Definition: Taylor’s Differential Piece-Rate System was introduced by F.W. Taylor, who believed that the workers should be paid on the basis of their degree of efficiencies. Under this method, with the help of Time and Motion Study, the standard time for the completion of a job is fixed on the basis of which the performance of the workers is evaluated.
Taylor’s differential piece-rate system posits that the worker who exceeds the standard output within the stipulated time must be paid a high rate for high production. On the other hand, the worker is paid a low rate if he fails to reach the level of output within the standard time. Thus, there are two piece-rates, one who reach the standard output or exceeds it, is paid 120 percent of the piece rate. While the one who fails to reach the standard level of output, is paid 80 percent of the piece-rate. The minimum wages of the worker are not guaranteed.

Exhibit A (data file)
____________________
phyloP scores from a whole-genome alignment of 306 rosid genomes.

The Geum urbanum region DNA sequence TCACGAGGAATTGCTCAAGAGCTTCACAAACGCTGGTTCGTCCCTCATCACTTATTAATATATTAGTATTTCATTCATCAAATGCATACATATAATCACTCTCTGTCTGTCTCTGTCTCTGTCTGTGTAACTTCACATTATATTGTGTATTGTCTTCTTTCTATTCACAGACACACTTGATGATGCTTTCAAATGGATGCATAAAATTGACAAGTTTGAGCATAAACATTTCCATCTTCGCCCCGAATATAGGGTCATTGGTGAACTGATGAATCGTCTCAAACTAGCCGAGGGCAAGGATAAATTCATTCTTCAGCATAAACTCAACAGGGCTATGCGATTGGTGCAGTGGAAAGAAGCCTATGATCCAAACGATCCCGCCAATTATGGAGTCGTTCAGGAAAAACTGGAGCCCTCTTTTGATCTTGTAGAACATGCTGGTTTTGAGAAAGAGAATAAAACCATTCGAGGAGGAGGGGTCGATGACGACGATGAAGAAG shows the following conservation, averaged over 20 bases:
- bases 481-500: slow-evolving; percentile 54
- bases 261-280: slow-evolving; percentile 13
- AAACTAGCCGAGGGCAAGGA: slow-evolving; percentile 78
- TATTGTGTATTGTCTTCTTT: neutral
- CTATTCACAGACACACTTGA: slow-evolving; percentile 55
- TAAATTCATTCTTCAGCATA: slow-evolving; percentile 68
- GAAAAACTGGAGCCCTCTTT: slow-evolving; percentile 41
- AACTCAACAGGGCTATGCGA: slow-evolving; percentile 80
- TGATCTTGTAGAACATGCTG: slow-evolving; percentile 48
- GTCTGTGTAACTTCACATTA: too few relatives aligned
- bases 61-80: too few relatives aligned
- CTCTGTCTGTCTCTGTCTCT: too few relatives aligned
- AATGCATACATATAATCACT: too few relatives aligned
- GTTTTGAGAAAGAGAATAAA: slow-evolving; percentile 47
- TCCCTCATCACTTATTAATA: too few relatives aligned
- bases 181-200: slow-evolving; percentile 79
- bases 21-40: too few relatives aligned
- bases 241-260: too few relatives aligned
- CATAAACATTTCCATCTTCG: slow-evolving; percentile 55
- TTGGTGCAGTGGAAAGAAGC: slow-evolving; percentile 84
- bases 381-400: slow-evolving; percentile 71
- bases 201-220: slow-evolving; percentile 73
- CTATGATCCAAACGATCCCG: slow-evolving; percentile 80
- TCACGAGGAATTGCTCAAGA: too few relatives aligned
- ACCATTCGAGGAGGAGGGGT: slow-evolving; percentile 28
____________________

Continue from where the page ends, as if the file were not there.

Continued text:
This system can be further understood through the example given below:
Standard Output = 200 units
Rate per unit = Rs 10 paise
Case (1): Output = 220 units
Earnings = 220 x (120/200) x 0.1 = Rs 13.20
Case (2): Output = 180 units
Earnings = 180 x (80/200) x 0.1 = Rs 7.20
It is clear from the above example that the worker is paid a higher rate (Rs 13.20) for high production (220 units) and low rate (Rs 7.20) for low production (180 units). Thus, Taylor’s differential piece rate system works on the principle that the inefficient worker must be paid at a low piece-rate for low production such that he is left with no other option but to leave the organization.